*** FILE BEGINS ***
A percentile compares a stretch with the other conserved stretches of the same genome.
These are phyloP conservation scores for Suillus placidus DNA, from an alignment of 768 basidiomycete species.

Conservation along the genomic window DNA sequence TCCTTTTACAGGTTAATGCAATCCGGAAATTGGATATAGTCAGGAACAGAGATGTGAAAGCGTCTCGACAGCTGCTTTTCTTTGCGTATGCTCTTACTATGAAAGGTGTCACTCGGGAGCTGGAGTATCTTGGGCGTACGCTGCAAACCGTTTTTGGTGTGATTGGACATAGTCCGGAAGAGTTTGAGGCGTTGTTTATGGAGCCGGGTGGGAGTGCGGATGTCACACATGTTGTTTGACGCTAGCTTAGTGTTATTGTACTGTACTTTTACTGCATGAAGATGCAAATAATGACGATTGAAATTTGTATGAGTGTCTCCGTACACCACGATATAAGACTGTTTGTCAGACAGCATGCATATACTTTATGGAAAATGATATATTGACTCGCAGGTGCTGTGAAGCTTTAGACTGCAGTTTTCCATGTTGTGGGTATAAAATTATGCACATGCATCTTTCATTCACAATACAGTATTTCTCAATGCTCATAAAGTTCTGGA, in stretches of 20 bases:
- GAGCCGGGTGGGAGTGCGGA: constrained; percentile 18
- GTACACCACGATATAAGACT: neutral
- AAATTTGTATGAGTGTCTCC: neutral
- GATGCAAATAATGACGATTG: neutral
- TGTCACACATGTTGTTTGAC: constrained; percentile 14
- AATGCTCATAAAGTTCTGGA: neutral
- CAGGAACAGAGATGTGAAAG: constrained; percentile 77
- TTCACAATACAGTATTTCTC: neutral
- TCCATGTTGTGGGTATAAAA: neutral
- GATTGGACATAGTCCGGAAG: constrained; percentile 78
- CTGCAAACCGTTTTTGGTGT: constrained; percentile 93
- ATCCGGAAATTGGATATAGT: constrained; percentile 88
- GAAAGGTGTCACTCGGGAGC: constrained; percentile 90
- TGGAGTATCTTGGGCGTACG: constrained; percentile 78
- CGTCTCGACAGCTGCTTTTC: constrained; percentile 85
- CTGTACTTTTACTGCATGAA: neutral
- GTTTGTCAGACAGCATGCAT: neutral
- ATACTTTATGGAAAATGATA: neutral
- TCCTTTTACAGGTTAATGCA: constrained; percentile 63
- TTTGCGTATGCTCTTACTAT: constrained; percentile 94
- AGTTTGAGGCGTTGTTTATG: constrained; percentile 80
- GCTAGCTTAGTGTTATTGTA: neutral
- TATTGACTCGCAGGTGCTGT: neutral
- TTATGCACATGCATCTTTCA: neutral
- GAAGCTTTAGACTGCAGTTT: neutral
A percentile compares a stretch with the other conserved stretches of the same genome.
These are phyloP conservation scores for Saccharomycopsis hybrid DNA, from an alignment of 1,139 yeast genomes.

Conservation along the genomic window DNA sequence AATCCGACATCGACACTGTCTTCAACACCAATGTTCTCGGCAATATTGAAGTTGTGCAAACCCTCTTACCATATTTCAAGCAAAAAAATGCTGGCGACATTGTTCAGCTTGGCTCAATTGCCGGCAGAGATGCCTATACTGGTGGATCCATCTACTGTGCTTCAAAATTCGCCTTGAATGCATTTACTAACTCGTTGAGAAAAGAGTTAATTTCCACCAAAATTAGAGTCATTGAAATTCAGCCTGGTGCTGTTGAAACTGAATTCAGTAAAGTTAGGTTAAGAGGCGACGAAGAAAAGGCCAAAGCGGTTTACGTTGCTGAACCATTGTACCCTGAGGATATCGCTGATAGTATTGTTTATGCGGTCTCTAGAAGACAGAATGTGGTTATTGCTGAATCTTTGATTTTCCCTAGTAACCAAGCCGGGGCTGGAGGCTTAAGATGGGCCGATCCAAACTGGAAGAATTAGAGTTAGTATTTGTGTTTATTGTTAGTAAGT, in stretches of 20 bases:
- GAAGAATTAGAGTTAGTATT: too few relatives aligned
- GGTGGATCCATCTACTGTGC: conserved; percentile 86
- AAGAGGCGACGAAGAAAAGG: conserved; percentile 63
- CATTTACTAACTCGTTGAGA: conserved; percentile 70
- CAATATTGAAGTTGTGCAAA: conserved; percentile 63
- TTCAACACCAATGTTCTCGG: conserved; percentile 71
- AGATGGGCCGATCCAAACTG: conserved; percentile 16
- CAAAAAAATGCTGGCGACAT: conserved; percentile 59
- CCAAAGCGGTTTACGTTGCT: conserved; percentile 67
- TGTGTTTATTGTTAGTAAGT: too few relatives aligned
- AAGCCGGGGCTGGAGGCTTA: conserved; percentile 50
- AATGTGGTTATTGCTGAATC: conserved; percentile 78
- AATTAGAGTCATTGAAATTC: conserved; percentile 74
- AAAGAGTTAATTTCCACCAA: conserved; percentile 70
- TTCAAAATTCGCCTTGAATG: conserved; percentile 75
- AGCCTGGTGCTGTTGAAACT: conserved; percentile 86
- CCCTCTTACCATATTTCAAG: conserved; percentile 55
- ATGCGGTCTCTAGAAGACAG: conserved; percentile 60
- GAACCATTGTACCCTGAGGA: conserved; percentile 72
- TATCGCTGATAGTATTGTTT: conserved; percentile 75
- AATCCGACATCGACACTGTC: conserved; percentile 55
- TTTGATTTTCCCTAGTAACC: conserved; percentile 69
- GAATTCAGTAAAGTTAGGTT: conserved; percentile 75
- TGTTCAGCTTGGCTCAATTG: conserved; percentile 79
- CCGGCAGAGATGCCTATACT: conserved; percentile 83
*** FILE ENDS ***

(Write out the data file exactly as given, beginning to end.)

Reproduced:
A percentile compares a stretch with the other conserved stretches of the same genome.
These are phyloP conservation scores for Suillus placidus DNA, from an alignment of 768 basidiomycete species.

Conservation along the genomic window DNA sequence TCCTTTTACAGGTTAATGCAATCCGGAAATTGGATATAGTCAGGAACAGAGATGTGAAAGCGTCTCGACAGCTGCTTTTCTTTGCGTATGCTCTTACTATGAAAGGTGTCACTCGGGAGCTGGAGTATCTTGGGCGTACGCTGCAAACCGTTTTTGGTGTGATTGGACATAGTCCGGAAGAGTTTGAGGCGTTGTTTATGGAGCCGGGTGGGAGTGCGGATGTCACACATGTTGTTTGACGCTAGCTTAGTGTTATTGTACTGTACTTTTACTGCATGAAGATGCAAATAATGACGATTGAAATTTGTATGAGTGTCTCCGTACACCACGATATAAGACTGTTTGTCAGACAGCATGCATATACTTTATGGAAAATGATATATTGACTCGCAGGTGCTGTGAAGCTTTAGACTGCAGTTTTCCATGTTGTGGGTATAAAATTATGCACATGCATCTTTCATTCACAATACAGTATTTCTCAATGCTCATAAAGTTCTGGA, in stretches of 20 bases:
- GAGCCGGGTGGGAGTGCGGA: constrained; percentile 18
- GTACACCACGATATAAGACT: neutral
- AAATTTGTATGAGTGTCTCC: neutral
- GATGCAAATAATGACGATTG: neutral
- TGTCACACATGTTGTTTGAC: constrained; percentile 14
- AATGCTCATAAAGTTCTGGA: neutral
- CAGGAACAGAGATGTGAAAG: constrained; percentile 77
- TTCACAATACAGTATTTCTC: neutral
- TCCATGTTGTGGGTATAAAA: neutral
- GATTGGACATAGTCCGGAAG: constrained; percentile 78
- CTGCAAACCGTTTTTGGTGT: constrained; percentile 93
- ATCCGGAAATTGGATATAGT: constrained; percentile 88
- GAAAGGTGTCACTCGGGAGC: constrained; percentile 90
- TGGAGTATCTTGGGCGTACG: constrained; percentile 78
- CGTCTCGACAGCTGCTTTTC: constrained; percentile 85
- CTGTACTTTTACTGCATGAA: neutral
- GTTTGTCAGACAGCATGCAT: neutral
- ATACTTTATGGAAAATGATA: neutral
- TCCTTTTACAGGTTAATGCA: constrained; percentile 63
- TTTGCGTATGCTCTTACTAT: constrained; percentile 94
- AGTTTGAGGCGTTGTTTATG: constrained; percentile 80
- GCTAGCTTAGTGTTATTGTA: neutral
- TATTGACTCGCAGGTGCTGT: neutral
- TTATGCACATGCATCTTTCA: neutral
- GAAGCTTTAGACTGCAGTTT: neutral
A percentile compares a stretch with the other conserved stretches of the same genome.
These are phyloP conservation scores for Saccharomycopsis hybrid DNA, from an alignment of 1,139 yeast genomes.

Conservation along the genomic window DNA sequence AATCCGACATCGACACTGTCTTCAACACCAATGTTCTCGGCAATATTGAAGTTGTGCAAACCCTCTTACCATATTTCAAGCAAAAAAATGCTGGCGACATTGTTCAGCTTGGCTCAATTGCCGGCAGAGATGCCTATACTGGTGGATCCATCTACTGTGCTTCAAAATTCGCCTTGAATGCATTTACTAACTCGTTGAGAAAAGAGTTAATTTCCACCAAAATTAGAGTCATTGAAATTCAGCCTGGTGCTGTTGAAACTGAATTCAGTAAAGTTAGGTTAAGAGGCGACGAAGAAAAGGCCAAAGCGGTTTACGTTGCTGAACCATTGTACCCTGAGGATATCGCTGATAGTATTGTTTATGCGGTCTCTAGAAGACAGAATGTGGTTATTGCTGAATCTTTGATTTTCCCTAGTAACCAAGCCGGGGCTGGAGGCTTAAGATGGGCCGATCCAAACTGGAAGAATTAGAGTTAGTATTTGTGTTTATTGTTAGTAAGT, in stretches of 20 bases:
- GAAGAATTAGAGTTAGTATT: too few relatives aligned
- GGTGGATCCATCTACTGTGC: conserved; percentile 86
- AAGAGGCGACGAAGAAAAGG: conserved; percentile 63
- CATTTACTAACTCGTTGAGA: conserved; percentile 70
- CAATATTGAAGTTGTGCAAA: conserved; percentile 63
- TTCAACACCAATGTTCTCGG: conserved; percentile 71
- AGATGGGCCGATCCAAACTG: conserved; percentile 16
- CAAAAAAATGCTGGCGACAT: conserved; percentile 59
- CCAAAGCGGTTTACGTTGCT: conserved; percentile 67
- TGTGTTTATTGTTAGTAAGT: too few relatives aligned
- AAGCCGGGGCTGGAGGCTTA: conserved; percentile 50
- AATGTGGTTATTGCTGAATC: conserved; percentile 78
- AATTAGAGTCATTGAAATTC: conserved; percentile 74
- AAAGAGTTAATTTCCACCAA: conserved; percentile 70
- TTCAAAATTCGCCTTGAATG: conserved; percentile 75
- AGCCTGGTGCTGTTGAAACT: conserved; percentile 86
- CCCTCTTACCATATTTCAAG: conserved; percentile 55
- ATGCGGTCTCTAGAAGACAG: conserved; percentile 60
- GAACCATTGTACCCTGAGGA: conserved; percentile 72
- TATCGCTGATAGTATTGTTT: conserved; percentile 75
- AATCCGACATCGACACTGTC: conserved; percentile 55
- TTTGATTTTCCCTAGTAACC: conserved; percentile 69
- GAATTCAGTAAAGTTAGGTT: conserved; percentile 75
- TGTTCAGCTTGGCTCAATTG: conserved; percentile 79
- CCGGCAGAGATGCCTATACT: conserved; percentile 83